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           Search results for: Mycobacterium tuberculosis antigen CFP10 (Rv3874)   

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#26526557   2015/11/30 Save this To Up

The TB-specific CD4(+) T cell immune repertoire in both cynomolgus and rhesus macaques largely overlap with humans.

Non-human primate (NHP) models of tuberculosis (TB) immunity and pathogenesis, especially rhesus and cynomolgus macaques, are particularly attractive because of the high similarity of the human and macaque immune systems. However, little is known about the MHC class II epitopes recognized in macaques, thus hindering the establishment of immune correlates of immunopathology and protective vaccination. We characterized immune responses in rhesus macaques vaccinated against and/or infected with Mycobacterium tuberculosis (Mtb), to a panel of antigens currently in human vaccine trials. We defined 54 new immunodominant CD4(+) T cell epitopes, and noted that antigens immunodominant in humans are also immunodominant in rhesus macaques, including Rv3875 (ESAT-6) and Rv3874 (CFP10). Pedigree and inferred restriction analysis demonstrated that this phenomenon was not due to common ancestry or inbreeding, but rather presentation by common alleles, as well as, promiscuous binding. Experiments using a second cohort of rhesus macaques demonstrated that a pool of epitopes defined in the previous experiments can be used to detect T cell responses in over 75% of individual monkeys. Additionally, 100% of cynomolgus macaques, irrespective of their latent or active TB status, responded to rhesus and human defined epitope pools. Thus, these findings reveal an unexpected general repertoire overlap between MHC class II epitopes recognized in both species of macaques and in humans, showing that epitope pools defined in humans can also be used to characterize macaque responses, despite differences in species and antigen exposure. The results have general implications for the evaluation of new vaccines and diagnostics in NHPs, and immediate applicability in the setting of macaque models of TB.

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#22192908   2012/02/06 Save this To Up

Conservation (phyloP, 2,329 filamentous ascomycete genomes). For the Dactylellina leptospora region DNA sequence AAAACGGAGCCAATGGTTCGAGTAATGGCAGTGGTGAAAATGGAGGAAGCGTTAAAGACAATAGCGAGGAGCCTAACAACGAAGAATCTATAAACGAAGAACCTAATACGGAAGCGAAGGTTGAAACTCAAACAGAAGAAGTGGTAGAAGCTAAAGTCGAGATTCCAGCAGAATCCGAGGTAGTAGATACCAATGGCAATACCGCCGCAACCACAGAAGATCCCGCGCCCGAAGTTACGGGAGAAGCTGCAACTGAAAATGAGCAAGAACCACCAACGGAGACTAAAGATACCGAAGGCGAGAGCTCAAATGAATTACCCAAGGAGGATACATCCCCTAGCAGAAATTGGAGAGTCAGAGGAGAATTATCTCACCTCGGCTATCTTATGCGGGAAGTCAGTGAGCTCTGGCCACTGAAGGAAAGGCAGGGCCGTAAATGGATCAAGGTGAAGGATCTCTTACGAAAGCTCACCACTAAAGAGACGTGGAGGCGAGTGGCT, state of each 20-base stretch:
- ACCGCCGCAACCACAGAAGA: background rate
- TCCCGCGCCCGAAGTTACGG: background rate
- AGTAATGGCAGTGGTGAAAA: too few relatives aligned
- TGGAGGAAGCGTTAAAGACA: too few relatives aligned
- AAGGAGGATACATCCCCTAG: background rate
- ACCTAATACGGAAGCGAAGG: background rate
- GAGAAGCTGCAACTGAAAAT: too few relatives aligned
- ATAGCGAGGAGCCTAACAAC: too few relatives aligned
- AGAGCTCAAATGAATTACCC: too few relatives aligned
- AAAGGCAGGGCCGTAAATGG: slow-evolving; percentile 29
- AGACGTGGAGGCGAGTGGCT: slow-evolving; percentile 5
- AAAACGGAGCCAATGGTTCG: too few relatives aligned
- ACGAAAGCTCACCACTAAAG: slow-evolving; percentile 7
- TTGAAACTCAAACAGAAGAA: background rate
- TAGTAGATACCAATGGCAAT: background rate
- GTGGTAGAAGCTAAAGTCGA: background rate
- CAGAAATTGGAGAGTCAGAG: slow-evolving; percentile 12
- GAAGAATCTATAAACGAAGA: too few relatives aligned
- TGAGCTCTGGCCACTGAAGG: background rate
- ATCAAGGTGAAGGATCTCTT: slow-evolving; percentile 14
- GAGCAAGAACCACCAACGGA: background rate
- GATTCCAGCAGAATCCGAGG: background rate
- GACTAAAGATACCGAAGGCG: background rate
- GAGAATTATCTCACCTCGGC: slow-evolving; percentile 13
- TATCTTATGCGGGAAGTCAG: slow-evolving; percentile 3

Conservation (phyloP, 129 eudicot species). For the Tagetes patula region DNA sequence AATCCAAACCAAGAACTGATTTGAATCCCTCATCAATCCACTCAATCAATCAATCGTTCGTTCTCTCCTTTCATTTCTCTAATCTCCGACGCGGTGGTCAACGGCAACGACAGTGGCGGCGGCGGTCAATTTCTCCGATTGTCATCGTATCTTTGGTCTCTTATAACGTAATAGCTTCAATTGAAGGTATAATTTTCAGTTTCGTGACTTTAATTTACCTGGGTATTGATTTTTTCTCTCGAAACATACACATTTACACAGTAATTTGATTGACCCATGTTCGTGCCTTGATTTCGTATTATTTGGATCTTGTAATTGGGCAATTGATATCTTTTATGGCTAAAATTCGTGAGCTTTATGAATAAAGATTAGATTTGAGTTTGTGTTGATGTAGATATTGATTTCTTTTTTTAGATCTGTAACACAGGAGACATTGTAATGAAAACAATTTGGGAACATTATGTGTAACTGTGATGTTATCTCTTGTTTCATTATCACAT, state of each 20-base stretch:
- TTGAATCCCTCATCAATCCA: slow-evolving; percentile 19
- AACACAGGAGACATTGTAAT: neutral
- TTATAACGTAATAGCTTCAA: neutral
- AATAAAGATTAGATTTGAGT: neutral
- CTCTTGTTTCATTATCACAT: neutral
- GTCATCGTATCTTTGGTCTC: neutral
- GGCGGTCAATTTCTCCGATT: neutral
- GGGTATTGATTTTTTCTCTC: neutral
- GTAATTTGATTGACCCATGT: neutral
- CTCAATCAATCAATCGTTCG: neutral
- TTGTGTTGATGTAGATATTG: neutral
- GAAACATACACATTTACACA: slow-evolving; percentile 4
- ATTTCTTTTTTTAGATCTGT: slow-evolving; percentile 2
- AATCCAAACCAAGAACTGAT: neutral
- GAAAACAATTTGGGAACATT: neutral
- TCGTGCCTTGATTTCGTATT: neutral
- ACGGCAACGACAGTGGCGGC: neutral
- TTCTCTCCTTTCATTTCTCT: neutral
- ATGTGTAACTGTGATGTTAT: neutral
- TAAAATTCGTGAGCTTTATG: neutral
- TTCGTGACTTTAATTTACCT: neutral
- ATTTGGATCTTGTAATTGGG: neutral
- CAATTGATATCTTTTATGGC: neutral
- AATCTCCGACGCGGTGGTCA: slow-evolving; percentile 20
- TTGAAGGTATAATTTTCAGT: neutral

The CFP10/ESAT6 complex of Mycobacterium tuberculosis may function as a regulator of macrophage cell death at different stages of tuberculosis infection.

Tuberculosis is a human disease caused by infection with Mycobacterium tuberculosis. M. tuberculosis (Mtb) is a facultative intracellular pathogen. The alveolar macrophages provide a critical niche for the intracellular pathogen. It has been shown that virulent strains mycobacteria (Mtb-H37Rv, Mycobacterium bovis) induce less apoptosis in host macrophage than avirulent mycobacteria strains (Bacillus Calmette-Guérin, H37Ra). Comparative genomics analysis has revealed that the region of difference (RD1) of M. tuberculosis is absent from all strains of Bacillus Calmette-Guérin (BCG). On the contrary, it presents in all virulent strains of M. tuberculosis and M. bovis. The culture filtrate protein 10 (CFP10) and early secretory antigenic target protein 6 (ESAT6) are encoded by RD1 genes Rv3874 and Rv3875, respectively. Recent studies indicated that the CFP10 and ESAT6 played an important role in M. tuberculosis virulence. It has been shown that incorporation of the RD1 region into BCG to restore the expression of CFP10 and ESAT6 leads to increasing the virulence and immunogenicity of bacterium. On the contrary, deletion of the genes encoding CFP10 and ESAT6 from the virulent M. bovis strain results in attenuation of virulence. Meanwhile, several studies showed that CFP10 and ESAT6 could inhibit and/or promote the production of tumor necrosis factor α (TNF-α) from macrophages. Furthermore, TNF-α can induce apoptosis and necrosis of infected macrophages in tuberculosis. Considering above results, we hypothesize that the CFP10 and ESAT6 may be involved in the virulence of Mycobacterium through modulating macrophage cell death.

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